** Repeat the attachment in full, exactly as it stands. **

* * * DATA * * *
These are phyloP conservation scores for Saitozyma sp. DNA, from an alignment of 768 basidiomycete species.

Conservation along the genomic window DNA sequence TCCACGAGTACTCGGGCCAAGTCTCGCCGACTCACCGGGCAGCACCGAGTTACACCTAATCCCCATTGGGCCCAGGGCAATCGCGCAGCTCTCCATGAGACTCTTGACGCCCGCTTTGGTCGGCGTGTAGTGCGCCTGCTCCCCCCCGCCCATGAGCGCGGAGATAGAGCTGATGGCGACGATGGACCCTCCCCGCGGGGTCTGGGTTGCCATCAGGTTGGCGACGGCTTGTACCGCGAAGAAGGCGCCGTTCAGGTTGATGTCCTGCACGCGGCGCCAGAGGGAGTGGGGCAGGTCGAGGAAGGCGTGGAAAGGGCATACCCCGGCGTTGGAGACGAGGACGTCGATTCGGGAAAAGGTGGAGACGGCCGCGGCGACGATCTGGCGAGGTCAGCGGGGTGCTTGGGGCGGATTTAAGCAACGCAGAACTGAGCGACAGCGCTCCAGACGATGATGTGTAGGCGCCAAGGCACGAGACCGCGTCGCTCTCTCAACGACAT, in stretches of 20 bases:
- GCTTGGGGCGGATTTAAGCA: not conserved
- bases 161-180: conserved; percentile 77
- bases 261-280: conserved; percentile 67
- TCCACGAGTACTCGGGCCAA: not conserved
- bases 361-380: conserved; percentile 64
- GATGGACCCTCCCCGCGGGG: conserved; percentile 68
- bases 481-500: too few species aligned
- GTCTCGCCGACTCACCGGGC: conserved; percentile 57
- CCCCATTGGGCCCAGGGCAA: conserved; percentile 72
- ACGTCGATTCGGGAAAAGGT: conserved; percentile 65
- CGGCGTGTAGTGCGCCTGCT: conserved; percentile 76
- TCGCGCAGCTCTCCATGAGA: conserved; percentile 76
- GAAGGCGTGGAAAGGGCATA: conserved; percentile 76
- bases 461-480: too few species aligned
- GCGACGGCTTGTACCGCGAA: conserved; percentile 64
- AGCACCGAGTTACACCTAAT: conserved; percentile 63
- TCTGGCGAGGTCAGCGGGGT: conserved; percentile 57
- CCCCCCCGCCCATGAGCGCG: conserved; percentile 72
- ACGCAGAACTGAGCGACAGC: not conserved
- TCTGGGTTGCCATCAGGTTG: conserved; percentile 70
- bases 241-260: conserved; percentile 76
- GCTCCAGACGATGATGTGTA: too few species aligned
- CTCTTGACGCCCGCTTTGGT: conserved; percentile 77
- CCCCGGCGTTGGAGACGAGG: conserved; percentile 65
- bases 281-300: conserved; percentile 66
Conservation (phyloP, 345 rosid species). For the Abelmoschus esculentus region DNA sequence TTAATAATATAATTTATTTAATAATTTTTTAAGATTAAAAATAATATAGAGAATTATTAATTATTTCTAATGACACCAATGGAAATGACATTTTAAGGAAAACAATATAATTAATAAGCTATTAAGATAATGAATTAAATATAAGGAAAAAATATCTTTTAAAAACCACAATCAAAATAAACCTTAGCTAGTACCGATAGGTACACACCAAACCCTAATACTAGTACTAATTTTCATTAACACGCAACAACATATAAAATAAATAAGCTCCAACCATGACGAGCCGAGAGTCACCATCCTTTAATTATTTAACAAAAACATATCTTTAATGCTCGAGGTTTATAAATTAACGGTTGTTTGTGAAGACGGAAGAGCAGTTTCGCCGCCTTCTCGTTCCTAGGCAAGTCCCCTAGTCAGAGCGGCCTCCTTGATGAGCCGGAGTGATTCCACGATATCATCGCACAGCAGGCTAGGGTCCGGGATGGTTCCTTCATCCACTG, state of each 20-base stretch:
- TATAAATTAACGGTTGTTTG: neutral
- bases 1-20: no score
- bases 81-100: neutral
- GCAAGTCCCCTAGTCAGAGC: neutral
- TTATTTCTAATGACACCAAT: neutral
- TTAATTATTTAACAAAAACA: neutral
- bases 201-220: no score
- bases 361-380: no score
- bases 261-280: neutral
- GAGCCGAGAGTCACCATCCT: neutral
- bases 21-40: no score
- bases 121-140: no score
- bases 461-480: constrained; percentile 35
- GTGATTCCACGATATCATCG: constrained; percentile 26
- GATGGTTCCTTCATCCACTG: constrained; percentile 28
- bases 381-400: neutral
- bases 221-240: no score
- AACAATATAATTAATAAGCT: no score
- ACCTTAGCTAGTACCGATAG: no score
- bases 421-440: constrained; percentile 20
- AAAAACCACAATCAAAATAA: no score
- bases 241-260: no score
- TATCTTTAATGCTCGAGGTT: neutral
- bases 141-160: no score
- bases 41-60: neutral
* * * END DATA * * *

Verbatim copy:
These are phyloP conservation scores for Saitozyma sp. DNA, from an alignment of 768 basidiomycete species.

Conservation along the genomic window DNA sequence TCCACGAGTACTCGGGCCAAGTCTCGCCGACTCACCGGGCAGCACCGAGTTACACCTAATCCCCATTGGGCCCAGGGCAATCGCGCAGCTCTCCATGAGACTCTTGACGCCCGCTTTGGTCGGCGTGTAGTGCGCCTGCTCCCCCCCGCCCATGAGCGCGGAGATAGAGCTGATGGCGACGATGGACCCTCCCCGCGGGGTCTGGGTTGCCATCAGGTTGGCGACGGCTTGTACCGCGAAGAAGGCGCCGTTCAGGTTGATGTCCTGCACGCGGCGCCAGAGGGAGTGGGGCAGGTCGAGGAAGGCGTGGAAAGGGCATACCCCGGCGTTGGAGACGAGGACGTCGATTCGGGAAAAGGTGGAGACGGCCGCGGCGACGATCTGGCGAGGTCAGCGGGGTGCTTGGGGCGGATTTAAGCAACGCAGAACTGAGCGACAGCGCTCCAGACGATGATGTGTAGGCGCCAAGGCACGAGACCGCGTCGCTCTCTCAACGACAT, in stretches of 20 bases:
- GCTTGGGGCGGATTTAAGCA: not conserved
- bases 161-180: conserved; percentile 77
- bases 261-280: conserved; percentile 67
- TCCACGAGTACTCGGGCCAA: not conserved
- bases 361-380: conserved; percentile 64
- GATGGACCCTCCCCGCGGGG: conserved; percentile 68
- bases 481-500: too few species aligned
- GTCTCGCCGACTCACCGGGC: conserved; percentile 57
- CCCCATTGGGCCCAGGGCAA: conserved; percentile 72
- ACGTCGATTCGGGAAAAGGT: conserved; percentile 65
- CGGCGTGTAGTGCGCCTGCT: conserved; percentile 76
- TCGCGCAGCTCTCCATGAGA: conserved; percentile 76
- GAAGGCGTGGAAAGGGCATA: conserved; percentile 76
- bases 461-480: too few species aligned
- GCGACGGCTTGTACCGCGAA: conserved; percentile 64
- AGCACCGAGTTACACCTAAT: conserved; percentile 63
- TCTGGCGAGGTCAGCGGGGT: conserved; percentile 57
- CCCCCCCGCCCATGAGCGCG: conserved; percentile 72
- ACGCAGAACTGAGCGACAGC: not conserved
- TCTGGGTTGCCATCAGGTTG: conserved; percentile 70
- bases 241-260: conserved; percentile 76
- GCTCCAGACGATGATGTGTA: too few species aligned
- CTCTTGACGCCCGCTTTGGT: conserved; percentile 77
- CCCCGGCGTTGGAGACGAGG: conserved; percentile 65
- bases 281-300: conserved; percentile 66
Conservation (phyloP, 345 rosid species). For the Abelmoschus esculentus region DNA sequence TTAATAATATAATTTATTTAATAATTTTTTAAGATTAAAAATAATATAGAGAATTATTAATTATTTCTAATGACACCAATGGAAATGACATTTTAAGGAAAACAATATAATTAATAAGCTATTAAGATAATGAATTAAATATAAGGAAAAAATATCTTTTAAAAACCACAATCAAAATAAACCTTAGCTAGTACCGATAGGTACACACCAAACCCTAATACTAGTACTAATTTTCATTAACACGCAACAACATATAAAATAAATAAGCTCCAACCATGACGAGCCGAGAGTCACCATCCTTTAATTATTTAACAAAAACATATCTTTAATGCTCGAGGTTTATAAATTAACGGTTGTTTGTGAAGACGGAAGAGCAGTTTCGCCGCCTTCTCGTTCCTAGGCAAGTCCCCTAGTCAGAGCGGCCTCCTTGATGAGCCGGAGTGATTCCACGATATCATCGCACAGCAGGCTAGGGTCCGGGATGGTTCCTTCATCCACTG, state of each 20-base stretch:
- TATAAATTAACGGTTGTTTG: neutral
- bases 1-20: no score
- bases 81-100: neutral
- GCAAGTCCCCTAGTCAGAGC: neutral
- TTATTTCTAATGACACCAAT: neutral
- TTAATTATTTAACAAAAACA: neutral
- bases 201-220: no score
- bases 361-380: no score
- bases 261-280: neutral
- GAGCCGAGAGTCACCATCCT: neutral
- bases 21-40: no score
- bases 121-140: no score
- bases 461-480: constrained; percentile 35
- GTGATTCCACGATATCATCG: constrained; percentile 26
- GATGGTTCCTTCATCCACTG: constrained; percentile 28
- bases 381-400: neutral
- bases 221-240: no score
- AACAATATAATTAATAAGCT: no score
- ACCTTAGCTAGTACCGATAG: no score
- bases 421-440: constrained; percentile 20
- AAAAACCACAATCAAAATAA: no score
- bases 241-260: no score
- TATCTTTAATGCTCGAGGTT: neutral
- bases 141-160: no score
- bases 41-60: neutral